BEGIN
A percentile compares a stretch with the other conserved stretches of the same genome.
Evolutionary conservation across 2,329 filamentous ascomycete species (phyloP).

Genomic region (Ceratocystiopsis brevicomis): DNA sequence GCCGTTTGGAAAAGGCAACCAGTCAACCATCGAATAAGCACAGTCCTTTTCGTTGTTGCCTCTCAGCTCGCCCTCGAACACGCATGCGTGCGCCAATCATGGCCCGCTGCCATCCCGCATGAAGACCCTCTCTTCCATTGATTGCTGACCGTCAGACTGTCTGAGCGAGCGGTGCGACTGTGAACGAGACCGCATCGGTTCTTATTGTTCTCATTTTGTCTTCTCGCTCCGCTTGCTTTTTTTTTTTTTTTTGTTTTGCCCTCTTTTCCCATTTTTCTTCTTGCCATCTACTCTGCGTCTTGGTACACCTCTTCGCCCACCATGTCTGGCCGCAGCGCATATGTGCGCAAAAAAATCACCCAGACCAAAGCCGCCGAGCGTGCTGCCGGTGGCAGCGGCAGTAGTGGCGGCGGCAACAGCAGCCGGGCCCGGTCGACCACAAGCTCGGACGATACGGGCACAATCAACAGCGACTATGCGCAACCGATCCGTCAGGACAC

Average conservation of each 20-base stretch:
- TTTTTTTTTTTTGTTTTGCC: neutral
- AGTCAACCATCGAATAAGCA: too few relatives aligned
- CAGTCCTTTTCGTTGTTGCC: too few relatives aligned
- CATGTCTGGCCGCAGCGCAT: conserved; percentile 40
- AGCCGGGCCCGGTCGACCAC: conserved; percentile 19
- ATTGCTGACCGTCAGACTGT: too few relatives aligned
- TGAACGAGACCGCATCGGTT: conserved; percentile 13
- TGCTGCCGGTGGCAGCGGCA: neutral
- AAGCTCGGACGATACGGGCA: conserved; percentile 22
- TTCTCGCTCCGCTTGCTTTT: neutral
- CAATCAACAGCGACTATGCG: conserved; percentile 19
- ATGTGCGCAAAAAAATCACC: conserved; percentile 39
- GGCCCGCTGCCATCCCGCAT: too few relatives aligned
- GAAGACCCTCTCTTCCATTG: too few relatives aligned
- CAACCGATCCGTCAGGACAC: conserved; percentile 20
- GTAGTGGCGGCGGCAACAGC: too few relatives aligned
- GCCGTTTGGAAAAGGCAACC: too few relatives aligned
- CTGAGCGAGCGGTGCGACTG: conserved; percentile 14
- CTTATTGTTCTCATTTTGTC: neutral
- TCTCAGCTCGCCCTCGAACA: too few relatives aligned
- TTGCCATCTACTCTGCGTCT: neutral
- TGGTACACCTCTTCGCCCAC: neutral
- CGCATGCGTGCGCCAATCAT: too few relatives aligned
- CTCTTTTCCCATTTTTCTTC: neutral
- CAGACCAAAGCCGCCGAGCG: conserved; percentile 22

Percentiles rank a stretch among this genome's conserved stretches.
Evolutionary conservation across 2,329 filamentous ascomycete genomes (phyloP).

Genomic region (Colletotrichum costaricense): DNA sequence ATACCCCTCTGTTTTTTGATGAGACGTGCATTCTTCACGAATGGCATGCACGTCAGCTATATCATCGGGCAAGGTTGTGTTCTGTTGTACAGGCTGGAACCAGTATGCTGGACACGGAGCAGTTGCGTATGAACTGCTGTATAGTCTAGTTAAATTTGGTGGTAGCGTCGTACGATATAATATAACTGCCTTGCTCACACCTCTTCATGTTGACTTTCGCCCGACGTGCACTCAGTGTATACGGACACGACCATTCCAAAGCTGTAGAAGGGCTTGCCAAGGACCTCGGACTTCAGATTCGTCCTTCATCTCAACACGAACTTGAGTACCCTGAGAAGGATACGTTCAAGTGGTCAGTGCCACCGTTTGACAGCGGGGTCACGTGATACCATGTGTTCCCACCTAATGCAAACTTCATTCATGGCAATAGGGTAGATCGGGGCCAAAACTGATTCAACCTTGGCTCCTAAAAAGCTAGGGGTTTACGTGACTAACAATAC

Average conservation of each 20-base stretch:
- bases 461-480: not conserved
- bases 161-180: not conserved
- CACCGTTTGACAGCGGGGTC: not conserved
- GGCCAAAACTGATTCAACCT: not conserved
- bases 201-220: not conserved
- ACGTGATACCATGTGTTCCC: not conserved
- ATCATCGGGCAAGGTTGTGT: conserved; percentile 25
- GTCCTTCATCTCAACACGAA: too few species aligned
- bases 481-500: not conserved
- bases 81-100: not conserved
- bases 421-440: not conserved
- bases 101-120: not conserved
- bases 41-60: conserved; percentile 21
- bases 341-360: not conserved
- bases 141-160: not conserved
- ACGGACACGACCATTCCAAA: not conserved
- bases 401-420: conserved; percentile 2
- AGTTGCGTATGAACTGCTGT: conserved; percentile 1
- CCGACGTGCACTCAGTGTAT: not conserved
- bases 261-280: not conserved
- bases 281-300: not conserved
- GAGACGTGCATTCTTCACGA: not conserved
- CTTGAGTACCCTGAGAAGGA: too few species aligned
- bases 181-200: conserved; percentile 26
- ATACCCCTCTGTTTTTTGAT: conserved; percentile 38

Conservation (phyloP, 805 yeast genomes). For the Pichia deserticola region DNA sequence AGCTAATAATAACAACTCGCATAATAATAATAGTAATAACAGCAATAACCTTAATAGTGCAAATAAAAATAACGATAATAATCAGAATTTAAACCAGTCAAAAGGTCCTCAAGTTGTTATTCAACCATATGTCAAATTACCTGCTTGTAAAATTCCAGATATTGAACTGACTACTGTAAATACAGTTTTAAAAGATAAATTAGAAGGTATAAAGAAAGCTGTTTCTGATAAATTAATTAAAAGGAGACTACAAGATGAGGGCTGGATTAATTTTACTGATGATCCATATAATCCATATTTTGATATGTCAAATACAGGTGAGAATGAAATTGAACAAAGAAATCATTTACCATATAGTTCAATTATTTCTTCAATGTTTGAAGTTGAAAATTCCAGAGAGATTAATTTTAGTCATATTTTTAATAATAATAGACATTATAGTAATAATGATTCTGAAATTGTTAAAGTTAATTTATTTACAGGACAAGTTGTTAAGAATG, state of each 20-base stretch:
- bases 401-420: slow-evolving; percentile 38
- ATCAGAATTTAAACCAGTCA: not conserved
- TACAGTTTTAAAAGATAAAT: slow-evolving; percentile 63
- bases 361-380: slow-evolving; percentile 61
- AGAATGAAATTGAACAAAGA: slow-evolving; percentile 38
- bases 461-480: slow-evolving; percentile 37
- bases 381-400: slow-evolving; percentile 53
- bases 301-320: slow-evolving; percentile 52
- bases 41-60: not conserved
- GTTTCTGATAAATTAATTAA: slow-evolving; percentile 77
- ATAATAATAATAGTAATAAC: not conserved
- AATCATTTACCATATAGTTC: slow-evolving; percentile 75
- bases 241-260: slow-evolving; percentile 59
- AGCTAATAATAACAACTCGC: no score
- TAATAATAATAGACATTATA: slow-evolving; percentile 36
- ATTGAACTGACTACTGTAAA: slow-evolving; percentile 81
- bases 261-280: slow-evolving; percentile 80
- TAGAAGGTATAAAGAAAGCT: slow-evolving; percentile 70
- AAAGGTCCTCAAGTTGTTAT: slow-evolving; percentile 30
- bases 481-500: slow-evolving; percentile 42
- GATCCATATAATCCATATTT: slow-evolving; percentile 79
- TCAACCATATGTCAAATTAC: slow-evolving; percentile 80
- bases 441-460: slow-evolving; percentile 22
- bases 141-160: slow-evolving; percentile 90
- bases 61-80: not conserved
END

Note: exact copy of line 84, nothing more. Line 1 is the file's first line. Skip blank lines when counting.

- bases 61-80: not conserved